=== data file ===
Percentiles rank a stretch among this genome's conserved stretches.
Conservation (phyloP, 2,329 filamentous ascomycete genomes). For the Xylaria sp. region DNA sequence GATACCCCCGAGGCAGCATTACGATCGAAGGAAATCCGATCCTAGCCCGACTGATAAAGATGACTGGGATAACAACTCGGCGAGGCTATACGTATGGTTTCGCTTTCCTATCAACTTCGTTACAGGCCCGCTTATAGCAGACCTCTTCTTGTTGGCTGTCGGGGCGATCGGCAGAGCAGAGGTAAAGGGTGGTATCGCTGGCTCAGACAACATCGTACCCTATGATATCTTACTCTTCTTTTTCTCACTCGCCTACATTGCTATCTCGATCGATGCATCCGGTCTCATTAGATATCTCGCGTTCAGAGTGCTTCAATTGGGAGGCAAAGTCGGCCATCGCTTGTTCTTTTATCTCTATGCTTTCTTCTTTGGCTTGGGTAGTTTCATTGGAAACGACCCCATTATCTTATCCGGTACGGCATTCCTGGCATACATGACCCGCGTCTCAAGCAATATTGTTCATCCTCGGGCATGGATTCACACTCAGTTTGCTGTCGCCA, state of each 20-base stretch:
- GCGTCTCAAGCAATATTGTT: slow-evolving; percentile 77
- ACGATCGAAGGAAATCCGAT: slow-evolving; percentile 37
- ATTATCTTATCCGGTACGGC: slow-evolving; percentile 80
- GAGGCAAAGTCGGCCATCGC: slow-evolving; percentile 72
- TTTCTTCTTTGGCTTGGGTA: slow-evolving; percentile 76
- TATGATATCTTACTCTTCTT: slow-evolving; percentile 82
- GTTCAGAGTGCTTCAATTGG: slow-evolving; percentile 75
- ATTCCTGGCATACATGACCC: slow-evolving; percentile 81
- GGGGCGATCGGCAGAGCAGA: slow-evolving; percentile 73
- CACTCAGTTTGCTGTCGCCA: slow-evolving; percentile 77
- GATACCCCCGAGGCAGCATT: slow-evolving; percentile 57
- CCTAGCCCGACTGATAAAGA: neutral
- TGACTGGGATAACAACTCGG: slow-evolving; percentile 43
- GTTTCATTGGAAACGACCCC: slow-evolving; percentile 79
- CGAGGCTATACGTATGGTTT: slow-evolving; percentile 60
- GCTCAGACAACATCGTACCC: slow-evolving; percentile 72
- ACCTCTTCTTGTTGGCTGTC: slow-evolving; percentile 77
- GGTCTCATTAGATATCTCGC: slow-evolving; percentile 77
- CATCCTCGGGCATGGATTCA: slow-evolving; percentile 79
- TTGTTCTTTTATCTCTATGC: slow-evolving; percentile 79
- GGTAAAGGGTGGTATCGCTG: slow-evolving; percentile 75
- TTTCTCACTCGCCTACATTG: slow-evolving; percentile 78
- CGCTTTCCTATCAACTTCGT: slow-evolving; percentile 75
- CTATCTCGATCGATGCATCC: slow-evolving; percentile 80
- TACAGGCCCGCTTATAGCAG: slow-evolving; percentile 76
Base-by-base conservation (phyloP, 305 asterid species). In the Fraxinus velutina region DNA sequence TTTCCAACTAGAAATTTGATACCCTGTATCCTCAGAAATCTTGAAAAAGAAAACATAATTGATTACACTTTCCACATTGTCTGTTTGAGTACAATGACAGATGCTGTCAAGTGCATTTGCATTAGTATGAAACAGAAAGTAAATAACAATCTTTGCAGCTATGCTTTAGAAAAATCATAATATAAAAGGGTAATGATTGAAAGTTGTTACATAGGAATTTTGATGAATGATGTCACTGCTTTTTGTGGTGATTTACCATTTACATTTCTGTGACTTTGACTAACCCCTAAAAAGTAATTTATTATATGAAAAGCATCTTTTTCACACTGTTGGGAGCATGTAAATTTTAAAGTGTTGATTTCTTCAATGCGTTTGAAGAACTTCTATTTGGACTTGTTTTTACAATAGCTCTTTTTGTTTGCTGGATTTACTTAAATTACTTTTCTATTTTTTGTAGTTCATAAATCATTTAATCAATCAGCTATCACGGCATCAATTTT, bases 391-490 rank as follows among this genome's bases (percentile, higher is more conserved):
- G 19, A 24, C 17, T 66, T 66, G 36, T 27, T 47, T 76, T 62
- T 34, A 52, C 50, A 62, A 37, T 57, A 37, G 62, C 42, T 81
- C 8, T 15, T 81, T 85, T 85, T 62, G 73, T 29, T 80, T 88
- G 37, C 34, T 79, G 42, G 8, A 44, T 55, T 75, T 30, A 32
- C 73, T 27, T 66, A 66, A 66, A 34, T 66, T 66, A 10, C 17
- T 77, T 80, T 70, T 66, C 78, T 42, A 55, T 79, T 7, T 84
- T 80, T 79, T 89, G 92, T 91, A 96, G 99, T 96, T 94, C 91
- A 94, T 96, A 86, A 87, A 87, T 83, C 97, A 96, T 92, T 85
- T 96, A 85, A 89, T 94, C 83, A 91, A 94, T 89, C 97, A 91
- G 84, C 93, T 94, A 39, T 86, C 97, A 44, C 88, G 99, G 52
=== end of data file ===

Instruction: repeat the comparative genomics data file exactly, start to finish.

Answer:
Percentiles rank a stretch among this genome's conserved stretches.
Conservation (phyloP, 2,329 filamentous ascomycete genomes). For the Xylaria sp. region DNA sequence GATACCCCCGAGGCAGCATTACGATCGAAGGAAATCCGATCCTAGCCCGACTGATAAAGATGACTGGGATAACAACTCGGCGAGGCTATACGTATGGTTTCGCTTTCCTATCAACTTCGTTACAGGCCCGCTTATAGCAGACCTCTTCTTGTTGGCTGTCGGGGCGATCGGCAGAGCAGAGGTAAAGGGTGGTATCGCTGGCTCAGACAACATCGTACCCTATGATATCTTACTCTTCTTTTTCTCACTCGCCTACATTGCTATCTCGATCGATGCATCCGGTCTCATTAGATATCTCGCGTTCAGAGTGCTTCAATTGGGAGGCAAAGTCGGCCATCGCTTGTTCTTTTATCTCTATGCTTTCTTCTTTGGCTTGGGTAGTTTCATTGGAAACGACCCCATTATCTTATCCGGTACGGCATTCCTGGCATACATGACCCGCGTCTCAAGCAATATTGTTCATCCTCGGGCATGGATTCACACTCAGTTTGCTGTCGCCA, state of each 20-base stretch:
- GCGTCTCAAGCAATATTGTT: slow-evolving; percentile 77
- ACGATCGAAGGAAATCCGAT: slow-evolving; percentile 37
- ATTATCTTATCCGGTACGGC: slow-evolving; percentile 80
- GAGGCAAAGTCGGCCATCGC: slow-evolving; percentile 72
- TTTCTTCTTTGGCTTGGGTA: slow-evolving; percentile 76
- TATGATATCTTACTCTTCTT: slow-evolving; percentile 82
- GTTCAGAGTGCTTCAATTGG: slow-evolving; percentile 75
- ATTCCTGGCATACATGACCC: slow-evolving; percentile 81
- GGGGCGATCGGCAGAGCAGA: slow-evolving; percentile 73
- CACTCAGTTTGCTGTCGCCA: slow-evolving; percentile 77
- GATACCCCCGAGGCAGCATT: slow-evolving; percentile 57
- CCTAGCCCGACTGATAAAGA: neutral
- TGACTGGGATAACAACTCGG: slow-evolving; percentile 43
- GTTTCATTGGAAACGACCCC: slow-evolving; percentile 79
- CGAGGCTATACGTATGGTTT: slow-evolving; percentile 60
- GCTCAGACAACATCGTACCC: slow-evolving; percentile 72
- ACCTCTTCTTGTTGGCTGTC: slow-evolving; percentile 77
- GGTCTCATTAGATATCTCGC: slow-evolving; percentile 77
- CATCCTCGGGCATGGATTCA: slow-evolving; percentile 79
- TTGTTCTTTTATCTCTATGC: slow-evolving; percentile 79
- GGTAAAGGGTGGTATCGCTG: slow-evolving; percentile 75
- TTTCTCACTCGCCTACATTG: slow-evolving; percentile 78
- CGCTTTCCTATCAACTTCGT: slow-evolving; percentile 75
- CTATCTCGATCGATGCATCC: slow-evolving; percentile 80
- TACAGGCCCGCTTATAGCAG: slow-evolving; percentile 76
Base-by-base conservation (phyloP, 305 asterid species). In the Fraxinus velutina region DNA sequence TTTCCAACTAGAAATTTGATACCCTGTATCCTCAGAAATCTTGAAAAAGAAAACATAATTGATTACACTTTCCACATTGTCTGTTTGAGTACAATGACAGATGCTGTCAAGTGCATTTGCATTAGTATGAAACAGAAAGTAAATAACAATCTTTGCAGCTATGCTTTAGAAAAATCATAATATAAAAGGGTAATGATTGAAAGTTGTTACATAGGAATTTTGATGAATGATGTCACTGCTTTTTGTGGTGATTTACCATTTACATTTCTGTGACTTTGACTAACCCCTAAAAAGTAATTTATTATATGAAAAGCATCTTTTTCACACTGTTGGGAGCATGTAAATTTTAAAGTGTTGATTTCTTCAATGCGTTTGAAGAACTTCTATTTGGACTTGTTTTTACAATAGCTCTTTTTGTTTGCTGGATTTACTTAAATTACTTTTCTATTTTTTGTAGTTCATAAATCATTTAATCAATCAGCTATCACGGCATCAATTTT, bases 391-490 rank as follows among this genome's bases (percentile, higher is more conserved):
- G 19, A 24, C 17, T 66, T 66, G 36, T 27, T 47, T 76, T 62
- T 34, A 52, C 50, A 62, A 37, T 57, A 37, G 62, C 42, T 81
- C 8, T 15, T 81, T 85, T 85, T 62, G 73, T 29, T 80, T 88
- G 37, C 34, T 79, G 42, G 8, A 44, T 55, T 75, T 30, A 32
- C 73, T 27, T 66, A 66, A 66, A 34, T 66, T 66, A 10, C 17
- T 77, T 80, T 70, T 66, C 78, T 42, A 55, T 79, T 7, T 84
- T 80, T 79, T 89, G 92, T 91, A 96, G 99, T 96, T 94, C 91
- A 94, T 96, A 86, A 87, A 87, T 83, C 97, A 96, T 92, T 85
- T 96, A 85, A 89, T 94, C 83, A 91, A 94, T 89, C 97, A 91
- G 84, C 93, T 94, A 39, T 86, C 97, A 44, C 88, G 99, G 52